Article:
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New publication

An international scientific journal, Renewable and Sustainable Energy Reviews, has published an paper about the MISCOMAR project study reviews current best practices and suitable land areas for miscanthus cultivation.

A team of authors from the Institute of Crop Science, University of Hohenheim, Germany, Institute of Biological, Rural & Environmental Sciences, Aberystwyth University, United Kingdom, Institute for Ecology of Industrial Areas, Katowice, Poland – the core team of MISCOMAR+ project – identified the current best practices and suitable land areas for miscanthus cultivation. Biomass production costs and labour requirements were evaluated over the whole 20-year cultivation cycle of four utilisation pathways: combustion, animal bedding, and both conventional and organic biogas production.

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Implementing miscanthus into farming systems: A review of agronomic practices, capital and labour demand

Bastian Winkler, Anja Mangold, Moritz von Cossel, John Clifton-Brown, Marta Pogrzeba, Iris Lewandowski, Yasir Iqbal, Andreas Kiesel,

Renewable and Sustainable Energy Reviews, Volume 132, 2020, 110053, ISSN 1364-0321,

Abstract

Miscanthus is a promising bioeconomy crop with several biomass utilisation pathways. However, its current cultivation area in Europe is relatively low. This is most likely due to a lack of knowledge about the implementation of miscanthus into farming systems. This study reviews current best practices and suitable land areas for miscanthus cultivation. Biomass production costs and labour requirements were evaluated over the whole 20-year cultivation cycle of four utilisation pathways: combustion, animal bedding, and both conventional and organic biogas production. The assessment was performed for two field sizes (1 and 10 ha), two average annual yield levels (15 and 25 t dry matter ha-1), and both green and brown harvest regimes.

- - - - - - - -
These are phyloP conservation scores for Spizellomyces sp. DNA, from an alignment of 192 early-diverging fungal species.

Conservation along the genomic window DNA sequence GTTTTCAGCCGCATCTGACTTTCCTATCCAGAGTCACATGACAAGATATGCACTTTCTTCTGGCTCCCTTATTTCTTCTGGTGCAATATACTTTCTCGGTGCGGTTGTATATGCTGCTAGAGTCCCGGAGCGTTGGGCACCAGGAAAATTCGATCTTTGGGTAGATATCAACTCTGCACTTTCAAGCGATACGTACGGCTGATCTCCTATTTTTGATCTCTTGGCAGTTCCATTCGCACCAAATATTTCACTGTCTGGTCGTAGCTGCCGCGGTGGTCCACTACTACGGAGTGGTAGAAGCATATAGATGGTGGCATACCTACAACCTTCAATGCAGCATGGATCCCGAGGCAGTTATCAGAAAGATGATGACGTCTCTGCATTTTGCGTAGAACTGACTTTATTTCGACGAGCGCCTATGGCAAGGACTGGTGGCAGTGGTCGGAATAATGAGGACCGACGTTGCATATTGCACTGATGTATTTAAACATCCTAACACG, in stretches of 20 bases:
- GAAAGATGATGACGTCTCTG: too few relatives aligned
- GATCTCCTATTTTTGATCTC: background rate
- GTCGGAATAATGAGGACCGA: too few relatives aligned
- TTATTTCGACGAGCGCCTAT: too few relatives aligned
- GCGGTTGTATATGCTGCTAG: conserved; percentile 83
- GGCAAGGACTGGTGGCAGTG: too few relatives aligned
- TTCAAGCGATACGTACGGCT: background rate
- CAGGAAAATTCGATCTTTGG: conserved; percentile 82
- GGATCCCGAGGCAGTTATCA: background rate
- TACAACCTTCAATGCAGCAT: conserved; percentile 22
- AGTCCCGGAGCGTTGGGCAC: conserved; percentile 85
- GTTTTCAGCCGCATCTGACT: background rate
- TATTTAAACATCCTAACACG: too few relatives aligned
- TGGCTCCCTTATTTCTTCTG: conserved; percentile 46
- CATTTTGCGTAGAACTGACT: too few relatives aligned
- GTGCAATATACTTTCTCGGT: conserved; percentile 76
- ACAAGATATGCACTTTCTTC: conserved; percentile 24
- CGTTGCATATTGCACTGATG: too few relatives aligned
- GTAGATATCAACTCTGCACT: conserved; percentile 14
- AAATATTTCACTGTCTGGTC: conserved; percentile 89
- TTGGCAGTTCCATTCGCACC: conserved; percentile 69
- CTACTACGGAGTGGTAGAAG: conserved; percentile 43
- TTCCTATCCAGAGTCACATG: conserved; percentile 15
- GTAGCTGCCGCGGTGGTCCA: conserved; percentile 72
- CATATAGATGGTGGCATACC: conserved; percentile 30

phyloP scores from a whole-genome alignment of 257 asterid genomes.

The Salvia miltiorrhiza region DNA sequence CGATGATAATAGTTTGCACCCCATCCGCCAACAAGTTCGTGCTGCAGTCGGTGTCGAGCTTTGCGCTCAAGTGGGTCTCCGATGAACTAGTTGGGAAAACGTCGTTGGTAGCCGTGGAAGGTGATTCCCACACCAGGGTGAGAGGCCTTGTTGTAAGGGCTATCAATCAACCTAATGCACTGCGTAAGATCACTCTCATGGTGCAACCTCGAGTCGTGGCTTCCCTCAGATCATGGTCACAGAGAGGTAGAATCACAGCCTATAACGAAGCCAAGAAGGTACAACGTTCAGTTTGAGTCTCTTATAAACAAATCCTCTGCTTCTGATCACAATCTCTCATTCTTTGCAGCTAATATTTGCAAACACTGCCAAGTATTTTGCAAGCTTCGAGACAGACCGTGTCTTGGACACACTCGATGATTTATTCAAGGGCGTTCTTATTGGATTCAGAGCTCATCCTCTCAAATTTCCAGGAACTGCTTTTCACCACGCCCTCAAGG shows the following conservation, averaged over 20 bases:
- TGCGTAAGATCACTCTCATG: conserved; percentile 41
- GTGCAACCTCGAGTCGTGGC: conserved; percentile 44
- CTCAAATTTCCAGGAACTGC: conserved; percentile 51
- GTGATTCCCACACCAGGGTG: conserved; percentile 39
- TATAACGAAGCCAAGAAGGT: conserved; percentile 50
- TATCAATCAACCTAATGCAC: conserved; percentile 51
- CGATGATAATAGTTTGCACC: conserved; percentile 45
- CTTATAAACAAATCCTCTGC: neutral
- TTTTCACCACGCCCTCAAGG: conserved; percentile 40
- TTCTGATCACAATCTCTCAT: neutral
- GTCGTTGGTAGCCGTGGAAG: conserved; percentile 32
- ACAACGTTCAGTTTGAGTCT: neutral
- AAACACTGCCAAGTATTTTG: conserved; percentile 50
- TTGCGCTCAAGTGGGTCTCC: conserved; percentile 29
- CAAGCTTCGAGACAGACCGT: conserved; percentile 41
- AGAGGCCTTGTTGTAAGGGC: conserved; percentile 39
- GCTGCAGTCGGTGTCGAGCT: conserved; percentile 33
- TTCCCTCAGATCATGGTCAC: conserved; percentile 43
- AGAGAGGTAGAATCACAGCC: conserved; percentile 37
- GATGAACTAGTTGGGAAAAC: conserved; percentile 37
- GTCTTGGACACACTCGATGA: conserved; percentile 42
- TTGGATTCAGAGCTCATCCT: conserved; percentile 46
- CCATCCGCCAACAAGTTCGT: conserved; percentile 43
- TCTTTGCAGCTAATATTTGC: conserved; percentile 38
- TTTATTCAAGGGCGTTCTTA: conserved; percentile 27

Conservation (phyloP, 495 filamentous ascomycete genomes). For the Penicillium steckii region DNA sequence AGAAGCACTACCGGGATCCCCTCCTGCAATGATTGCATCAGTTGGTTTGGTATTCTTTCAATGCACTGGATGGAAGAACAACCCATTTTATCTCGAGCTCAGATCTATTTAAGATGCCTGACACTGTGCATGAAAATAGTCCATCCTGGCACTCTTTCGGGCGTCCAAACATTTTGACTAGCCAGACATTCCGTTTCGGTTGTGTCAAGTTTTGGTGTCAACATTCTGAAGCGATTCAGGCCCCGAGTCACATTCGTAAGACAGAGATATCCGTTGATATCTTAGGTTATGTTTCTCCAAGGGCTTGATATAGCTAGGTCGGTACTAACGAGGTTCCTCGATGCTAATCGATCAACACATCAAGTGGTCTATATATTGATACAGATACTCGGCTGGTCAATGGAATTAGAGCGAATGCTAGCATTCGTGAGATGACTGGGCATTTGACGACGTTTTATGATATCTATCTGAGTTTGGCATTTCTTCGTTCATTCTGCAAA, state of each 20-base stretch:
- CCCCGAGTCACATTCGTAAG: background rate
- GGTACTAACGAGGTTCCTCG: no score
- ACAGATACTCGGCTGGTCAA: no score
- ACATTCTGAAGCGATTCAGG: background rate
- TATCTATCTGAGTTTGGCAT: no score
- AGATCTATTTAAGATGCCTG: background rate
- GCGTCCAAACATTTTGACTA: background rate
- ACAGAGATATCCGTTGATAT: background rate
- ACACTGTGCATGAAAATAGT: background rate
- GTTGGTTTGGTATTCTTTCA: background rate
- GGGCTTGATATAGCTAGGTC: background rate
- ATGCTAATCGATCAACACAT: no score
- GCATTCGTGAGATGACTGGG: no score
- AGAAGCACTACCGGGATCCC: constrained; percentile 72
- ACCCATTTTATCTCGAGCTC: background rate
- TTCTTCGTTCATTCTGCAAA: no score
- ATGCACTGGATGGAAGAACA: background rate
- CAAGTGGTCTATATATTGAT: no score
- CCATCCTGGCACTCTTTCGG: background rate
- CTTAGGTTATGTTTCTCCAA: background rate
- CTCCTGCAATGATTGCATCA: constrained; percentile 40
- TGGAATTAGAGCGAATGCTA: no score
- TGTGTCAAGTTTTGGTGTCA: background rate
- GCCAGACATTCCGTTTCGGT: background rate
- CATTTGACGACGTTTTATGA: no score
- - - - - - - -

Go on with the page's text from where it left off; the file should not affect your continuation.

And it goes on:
The maximum attainable annual gross margins are 1657 € ha-1 for combustion, 13,920 € ha-1 for animal bedding, 2066 € ha-1 for conventional and 2088 € ha-1 for organic biogas production. The combustion pathway has the lowest labour demand (141.5 h ha-1), and animal bedding the highest (317.6 h ha-1) due to additional baling during harvest. Suitable cultivation areas include depleted soils, erosion-prone slopes, heavy clay soils and ecological focus areas such as riparian buffer zones and groundwater protection areas. On such sites, miscanthus would (i) improve soil and water quality, and (ii) enable viable agricultural land utilisation even on scattered patches and strips. Due to its low demands and perennial nature, miscanthus is suitable for sustainable intensification of industrial crop cultivation in a growing bioeconomy, benefiting soil and water quality, while providing large amounts of biomass for several utilisation pathways.

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1 Implementing miscanthus into farming systems


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